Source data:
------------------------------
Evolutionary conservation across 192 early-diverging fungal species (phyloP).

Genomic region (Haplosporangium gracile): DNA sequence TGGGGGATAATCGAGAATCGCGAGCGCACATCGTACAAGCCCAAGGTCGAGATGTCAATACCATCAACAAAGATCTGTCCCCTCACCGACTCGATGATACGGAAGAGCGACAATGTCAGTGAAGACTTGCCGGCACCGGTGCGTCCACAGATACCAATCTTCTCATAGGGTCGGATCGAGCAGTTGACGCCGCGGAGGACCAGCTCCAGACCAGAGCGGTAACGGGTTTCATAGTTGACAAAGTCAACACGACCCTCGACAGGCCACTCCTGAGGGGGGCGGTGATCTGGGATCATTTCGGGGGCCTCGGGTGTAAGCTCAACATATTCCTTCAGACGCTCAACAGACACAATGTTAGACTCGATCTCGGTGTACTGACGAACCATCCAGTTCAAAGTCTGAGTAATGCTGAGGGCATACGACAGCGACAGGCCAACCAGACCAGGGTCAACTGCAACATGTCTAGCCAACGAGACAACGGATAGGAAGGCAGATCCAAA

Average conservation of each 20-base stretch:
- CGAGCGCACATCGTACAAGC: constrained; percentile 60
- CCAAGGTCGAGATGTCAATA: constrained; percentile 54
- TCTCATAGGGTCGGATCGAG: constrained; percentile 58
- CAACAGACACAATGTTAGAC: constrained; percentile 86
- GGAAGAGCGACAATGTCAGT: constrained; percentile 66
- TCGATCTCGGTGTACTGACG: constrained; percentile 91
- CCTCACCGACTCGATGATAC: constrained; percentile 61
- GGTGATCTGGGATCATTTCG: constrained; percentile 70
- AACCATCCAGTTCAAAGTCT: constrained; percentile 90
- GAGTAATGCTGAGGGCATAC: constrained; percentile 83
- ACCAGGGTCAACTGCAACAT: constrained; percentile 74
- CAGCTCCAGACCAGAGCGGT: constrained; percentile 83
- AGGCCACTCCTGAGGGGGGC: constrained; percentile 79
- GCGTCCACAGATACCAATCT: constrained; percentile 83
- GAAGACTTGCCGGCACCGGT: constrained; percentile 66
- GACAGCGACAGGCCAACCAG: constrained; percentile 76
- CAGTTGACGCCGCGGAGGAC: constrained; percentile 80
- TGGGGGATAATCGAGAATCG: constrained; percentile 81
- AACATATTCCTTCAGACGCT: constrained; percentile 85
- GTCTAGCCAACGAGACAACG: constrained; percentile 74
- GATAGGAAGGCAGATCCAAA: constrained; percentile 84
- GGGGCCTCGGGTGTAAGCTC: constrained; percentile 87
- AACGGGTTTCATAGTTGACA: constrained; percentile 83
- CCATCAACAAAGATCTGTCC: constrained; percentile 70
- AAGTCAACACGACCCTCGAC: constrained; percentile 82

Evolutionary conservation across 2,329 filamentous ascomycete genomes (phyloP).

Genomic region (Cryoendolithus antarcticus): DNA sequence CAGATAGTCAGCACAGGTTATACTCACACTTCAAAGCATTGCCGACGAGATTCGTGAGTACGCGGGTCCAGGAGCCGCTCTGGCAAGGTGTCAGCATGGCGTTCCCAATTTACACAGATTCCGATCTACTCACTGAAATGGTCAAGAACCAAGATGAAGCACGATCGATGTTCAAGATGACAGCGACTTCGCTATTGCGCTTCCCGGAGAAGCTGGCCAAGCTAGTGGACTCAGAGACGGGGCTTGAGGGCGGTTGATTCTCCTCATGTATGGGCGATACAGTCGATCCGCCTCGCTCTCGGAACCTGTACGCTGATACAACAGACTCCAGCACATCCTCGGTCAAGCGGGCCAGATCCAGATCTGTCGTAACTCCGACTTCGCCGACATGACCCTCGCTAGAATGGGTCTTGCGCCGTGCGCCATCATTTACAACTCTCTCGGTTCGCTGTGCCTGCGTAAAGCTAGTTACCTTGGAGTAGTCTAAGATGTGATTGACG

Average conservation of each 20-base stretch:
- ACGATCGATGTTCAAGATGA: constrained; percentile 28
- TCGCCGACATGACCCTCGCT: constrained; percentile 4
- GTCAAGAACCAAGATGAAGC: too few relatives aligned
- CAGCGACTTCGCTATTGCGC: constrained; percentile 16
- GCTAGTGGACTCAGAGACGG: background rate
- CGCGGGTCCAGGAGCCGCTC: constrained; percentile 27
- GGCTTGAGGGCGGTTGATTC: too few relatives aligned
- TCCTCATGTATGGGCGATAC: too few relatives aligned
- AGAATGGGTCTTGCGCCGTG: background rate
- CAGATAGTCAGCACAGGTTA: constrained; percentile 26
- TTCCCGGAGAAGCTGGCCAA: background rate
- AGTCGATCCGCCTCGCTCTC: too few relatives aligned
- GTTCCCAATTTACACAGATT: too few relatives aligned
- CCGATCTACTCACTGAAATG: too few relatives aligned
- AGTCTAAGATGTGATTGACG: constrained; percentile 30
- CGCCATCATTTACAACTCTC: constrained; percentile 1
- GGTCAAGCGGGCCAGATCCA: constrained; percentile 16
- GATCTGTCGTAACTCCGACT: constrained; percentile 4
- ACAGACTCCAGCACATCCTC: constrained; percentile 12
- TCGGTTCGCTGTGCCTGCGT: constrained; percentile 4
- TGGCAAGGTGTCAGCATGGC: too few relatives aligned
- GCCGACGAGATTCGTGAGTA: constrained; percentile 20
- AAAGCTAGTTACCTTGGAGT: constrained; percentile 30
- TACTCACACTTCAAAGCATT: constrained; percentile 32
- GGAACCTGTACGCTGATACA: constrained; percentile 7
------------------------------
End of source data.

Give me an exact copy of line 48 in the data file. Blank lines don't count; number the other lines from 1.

- GGTCAAGCGGGCCAGATCCA: constrained; percentile 16